Tusk’s com­ments now pave the way for mem­bers of the EU to back a deal which all sides be­lieve has its flaws.

How­ever, May’s plan still faces fierce re­sis­tance at West­min­ster, with many of her own MPs be­liev­ing the North­ern Ire­land “back­stop” could leave the UK trapped in the EU after Brexit.

At yes­ter­day’s con­fer­ence of North­ern Ire­land’s pro-Brexit Demo­cratic Union­ist Party, which helps keep the Tories in of­fice, se­nior DUP and Con­ser­va­tive fig­ures lined up to de­nounce the draft plan.

A key prob­lem in the UK/EU talks has been avoid­ing a hard bor­der be­tween North­ern Ire­land and the Repub­lic after the tran­si­tion pe­riod ends in 2020.

Two op­tions are con­tained in the draft: ex­tend­ing the pe­riod of tran­si­tion; or mov­ing to a back­stop which keeps the UK in a cus­toms ar­range­ment with the rest of the EU.

Ac­cord­ing to the draft, the UK could not in­de­pen­dently leave the back­stop, which has in­fu­ri­ated the DUP and pro-Brexit Tories. For the plan to be ac­cepted, May has to re­ceive the sup­port of the EU mem­ber states and the UK Par­lia­ment.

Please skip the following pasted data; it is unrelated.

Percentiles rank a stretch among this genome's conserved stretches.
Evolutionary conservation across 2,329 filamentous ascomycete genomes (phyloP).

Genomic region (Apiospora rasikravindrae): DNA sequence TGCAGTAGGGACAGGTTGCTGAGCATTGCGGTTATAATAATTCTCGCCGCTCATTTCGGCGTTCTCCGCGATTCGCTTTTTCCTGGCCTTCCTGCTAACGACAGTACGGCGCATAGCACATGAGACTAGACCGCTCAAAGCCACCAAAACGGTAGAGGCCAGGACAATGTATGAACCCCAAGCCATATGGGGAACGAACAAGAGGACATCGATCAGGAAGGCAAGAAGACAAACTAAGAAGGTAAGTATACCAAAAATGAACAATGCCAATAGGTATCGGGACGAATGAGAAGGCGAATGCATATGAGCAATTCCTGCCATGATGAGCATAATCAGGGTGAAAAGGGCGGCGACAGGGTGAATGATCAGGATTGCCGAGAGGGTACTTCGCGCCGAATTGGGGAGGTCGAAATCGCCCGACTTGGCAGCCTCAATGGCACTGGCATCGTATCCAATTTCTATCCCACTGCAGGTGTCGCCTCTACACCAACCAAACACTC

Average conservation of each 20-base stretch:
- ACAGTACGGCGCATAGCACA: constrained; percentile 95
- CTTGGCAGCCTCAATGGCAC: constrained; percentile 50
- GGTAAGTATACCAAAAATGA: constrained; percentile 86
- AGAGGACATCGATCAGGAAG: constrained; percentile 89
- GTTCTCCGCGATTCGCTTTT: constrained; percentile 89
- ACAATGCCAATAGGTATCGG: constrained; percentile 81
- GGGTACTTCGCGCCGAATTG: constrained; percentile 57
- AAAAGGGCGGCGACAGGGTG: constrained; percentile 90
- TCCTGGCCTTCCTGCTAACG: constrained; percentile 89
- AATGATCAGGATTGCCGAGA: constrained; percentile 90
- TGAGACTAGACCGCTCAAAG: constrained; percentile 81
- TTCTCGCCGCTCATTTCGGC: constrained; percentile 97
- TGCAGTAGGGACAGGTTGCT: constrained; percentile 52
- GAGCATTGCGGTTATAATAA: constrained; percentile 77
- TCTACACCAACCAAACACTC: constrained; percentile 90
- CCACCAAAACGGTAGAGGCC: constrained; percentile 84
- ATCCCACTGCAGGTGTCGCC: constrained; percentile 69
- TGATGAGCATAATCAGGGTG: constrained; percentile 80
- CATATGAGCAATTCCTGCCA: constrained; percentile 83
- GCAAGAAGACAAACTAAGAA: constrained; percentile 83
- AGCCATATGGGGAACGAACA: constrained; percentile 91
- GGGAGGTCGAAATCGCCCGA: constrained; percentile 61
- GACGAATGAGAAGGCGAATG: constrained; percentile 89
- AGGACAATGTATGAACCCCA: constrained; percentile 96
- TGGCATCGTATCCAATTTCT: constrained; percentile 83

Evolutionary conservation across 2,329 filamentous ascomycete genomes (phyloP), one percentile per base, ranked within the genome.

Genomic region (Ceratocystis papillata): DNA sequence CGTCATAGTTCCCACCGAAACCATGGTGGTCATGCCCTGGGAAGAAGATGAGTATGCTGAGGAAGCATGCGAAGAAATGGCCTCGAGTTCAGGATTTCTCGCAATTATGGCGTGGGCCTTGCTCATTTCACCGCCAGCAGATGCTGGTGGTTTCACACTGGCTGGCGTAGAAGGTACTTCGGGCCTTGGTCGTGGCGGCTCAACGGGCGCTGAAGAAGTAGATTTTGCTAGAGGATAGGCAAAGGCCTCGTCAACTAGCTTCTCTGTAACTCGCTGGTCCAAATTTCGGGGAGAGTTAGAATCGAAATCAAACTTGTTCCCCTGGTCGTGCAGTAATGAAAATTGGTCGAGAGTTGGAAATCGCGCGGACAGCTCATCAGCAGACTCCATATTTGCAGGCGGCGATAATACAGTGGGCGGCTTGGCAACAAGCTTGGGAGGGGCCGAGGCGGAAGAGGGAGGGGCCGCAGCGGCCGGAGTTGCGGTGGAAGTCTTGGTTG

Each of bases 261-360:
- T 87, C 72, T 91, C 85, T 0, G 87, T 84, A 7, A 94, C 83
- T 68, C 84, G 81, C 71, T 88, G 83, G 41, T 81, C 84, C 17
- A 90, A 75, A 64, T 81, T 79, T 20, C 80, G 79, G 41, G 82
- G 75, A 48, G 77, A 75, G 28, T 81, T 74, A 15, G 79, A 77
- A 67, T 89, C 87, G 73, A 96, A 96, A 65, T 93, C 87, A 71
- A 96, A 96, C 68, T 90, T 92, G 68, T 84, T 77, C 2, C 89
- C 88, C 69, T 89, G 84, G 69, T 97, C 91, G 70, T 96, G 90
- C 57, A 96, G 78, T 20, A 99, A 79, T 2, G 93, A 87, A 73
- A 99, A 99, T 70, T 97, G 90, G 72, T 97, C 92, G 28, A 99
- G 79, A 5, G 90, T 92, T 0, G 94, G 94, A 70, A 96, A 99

Tusk, a key player in the ne­go­ti­a­tions, yes­ter­day re­leased a state­ment which rec­om­mended the EU states ap­prove the deal: “I be­lieve that we have fi­nally found the best pos­si­ble com­pro­mise. Given all of the above, I will rec­om­mend that on Sun­day we ap­prove the out­come of the Brexit ne­go­ti­a­tions.”

He added: “And although no-one will have rea­sons to be happy on that day, there is one thing I would like to stress: at this crit­i­cal time, the EU27 has passed the test of unity and sol­i­dar­ity.”

How­ever, the speeches at the DUP con­fer­ence showed how hard it will be for Mrs May to se­cure the sup­port of a ma­jor­ity of MPs.

DUP deputy leader Nigel Dodds told the Prime Min­is­ter: “In the com­ing weeks Par­lia­ment will be faced with a clear choice on the fu­ture of our coun­try.

“To be a free in­de­pen­dent t r ad­ing na­tion leav­ing the EU as one United King­dom or to be locked into an EU strait­jacket, di­vided and di­min­ished.